When spoiled rich man-boy Billy Madison (Adam Sandler) from the eponymous feature film has to go back to school to prove to his father he’s capable of walking and chewing bubblegum at the same time, he gets life advice from the vlogs created by Kayla Day (Elsie Fisher) from Bo Burnham’s indie hit Eighth Grade. But can Billy listen? Viewers will have to tune in to find — no, no he cannot listen.
Billy is trademark Billy Madison, and, despite Kayla’s best efforts to convey (actually good) advice, he continues to pee his pants, do science on heavy-soled boots, and speak in a gibberish language to dinner guests.
FIELD NOTES FROM THE FUNNY OR DIE STAFF
Looking at Billy Madison today, and knowing how under-appreciated our teachers are, one thing that stands out that’s only hinted at in the original film is just how much the teachers in Billy’s orbit would be working to either A) make his life a living hell (rightly so) or B) incept him in some way to do some overdue good for the school and the community (also rightly so).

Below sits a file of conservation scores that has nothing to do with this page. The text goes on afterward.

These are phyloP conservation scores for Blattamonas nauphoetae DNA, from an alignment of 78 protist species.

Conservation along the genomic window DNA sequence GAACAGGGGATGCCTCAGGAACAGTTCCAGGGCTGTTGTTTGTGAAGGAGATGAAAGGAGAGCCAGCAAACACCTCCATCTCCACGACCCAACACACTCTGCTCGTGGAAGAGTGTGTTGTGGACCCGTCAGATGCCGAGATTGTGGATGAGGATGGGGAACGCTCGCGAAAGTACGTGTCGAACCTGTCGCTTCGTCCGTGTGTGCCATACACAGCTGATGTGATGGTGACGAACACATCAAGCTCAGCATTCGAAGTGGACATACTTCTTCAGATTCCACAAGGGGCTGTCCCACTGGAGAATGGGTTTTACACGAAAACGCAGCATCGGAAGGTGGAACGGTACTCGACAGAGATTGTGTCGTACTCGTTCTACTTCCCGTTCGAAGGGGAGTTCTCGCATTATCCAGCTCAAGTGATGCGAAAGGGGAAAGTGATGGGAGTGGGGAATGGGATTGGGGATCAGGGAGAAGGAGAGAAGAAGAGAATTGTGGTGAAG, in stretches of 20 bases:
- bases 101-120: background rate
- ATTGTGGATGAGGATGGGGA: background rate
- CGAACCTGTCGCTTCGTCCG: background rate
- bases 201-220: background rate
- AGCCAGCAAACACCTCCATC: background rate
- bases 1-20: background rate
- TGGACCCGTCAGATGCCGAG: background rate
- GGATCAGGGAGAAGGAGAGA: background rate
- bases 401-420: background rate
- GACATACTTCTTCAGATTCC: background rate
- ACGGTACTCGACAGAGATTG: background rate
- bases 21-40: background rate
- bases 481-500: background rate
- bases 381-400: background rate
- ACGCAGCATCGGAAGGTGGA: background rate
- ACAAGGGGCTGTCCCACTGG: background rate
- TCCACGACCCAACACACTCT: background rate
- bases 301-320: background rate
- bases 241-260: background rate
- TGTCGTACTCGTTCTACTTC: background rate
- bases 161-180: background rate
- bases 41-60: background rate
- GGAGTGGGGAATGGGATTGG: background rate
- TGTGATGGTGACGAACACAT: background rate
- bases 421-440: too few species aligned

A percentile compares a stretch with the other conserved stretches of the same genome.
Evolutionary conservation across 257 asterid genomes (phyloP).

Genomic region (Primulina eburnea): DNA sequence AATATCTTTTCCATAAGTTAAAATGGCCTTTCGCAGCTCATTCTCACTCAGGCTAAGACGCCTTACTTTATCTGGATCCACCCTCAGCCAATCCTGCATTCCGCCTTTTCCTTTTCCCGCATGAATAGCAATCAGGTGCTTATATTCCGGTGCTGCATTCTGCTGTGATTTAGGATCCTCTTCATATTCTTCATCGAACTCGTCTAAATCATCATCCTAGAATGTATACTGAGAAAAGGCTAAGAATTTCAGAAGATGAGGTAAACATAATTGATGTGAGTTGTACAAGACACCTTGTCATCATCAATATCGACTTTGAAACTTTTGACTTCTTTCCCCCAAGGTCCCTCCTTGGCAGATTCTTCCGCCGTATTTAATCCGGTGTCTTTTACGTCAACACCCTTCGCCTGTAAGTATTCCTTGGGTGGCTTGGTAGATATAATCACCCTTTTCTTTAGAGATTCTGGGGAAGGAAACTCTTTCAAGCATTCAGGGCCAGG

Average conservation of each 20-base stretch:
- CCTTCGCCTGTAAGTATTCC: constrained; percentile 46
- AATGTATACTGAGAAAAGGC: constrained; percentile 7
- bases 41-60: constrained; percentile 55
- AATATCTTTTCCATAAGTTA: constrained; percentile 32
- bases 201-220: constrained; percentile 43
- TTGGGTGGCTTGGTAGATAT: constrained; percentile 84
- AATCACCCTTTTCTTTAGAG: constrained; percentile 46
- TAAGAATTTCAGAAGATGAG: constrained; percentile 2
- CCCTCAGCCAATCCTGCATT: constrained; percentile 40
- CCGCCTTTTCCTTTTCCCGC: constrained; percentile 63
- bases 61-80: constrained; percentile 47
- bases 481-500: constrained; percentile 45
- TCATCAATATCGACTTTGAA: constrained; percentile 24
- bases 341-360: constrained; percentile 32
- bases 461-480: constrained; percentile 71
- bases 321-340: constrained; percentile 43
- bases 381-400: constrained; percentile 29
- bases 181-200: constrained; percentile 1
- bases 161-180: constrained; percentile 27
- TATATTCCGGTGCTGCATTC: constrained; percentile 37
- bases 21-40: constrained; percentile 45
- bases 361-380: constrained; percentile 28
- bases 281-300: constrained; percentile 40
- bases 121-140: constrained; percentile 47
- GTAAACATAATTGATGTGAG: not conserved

Hard to say which path I’d take. Both are tempting. I mean, if I were an under-compensated, over-worked teacher and some twenty-seven-year-old rich kid were in my class so he could inherit the millions that his father earned over a lifetime, it would be mighty compelling to band together with other teachers and try to get this guy to cry hot hot tears every day before lunch period. I’d be up all night on military subreddits learning the worst drill instructor epithets. I would assign a lot of word problems.
But then again, it’s a golden opportunity to reform someone who could actually make a difference. Imagine if our 1% really cared about our teachers. Would be kind of a beautiful thing.
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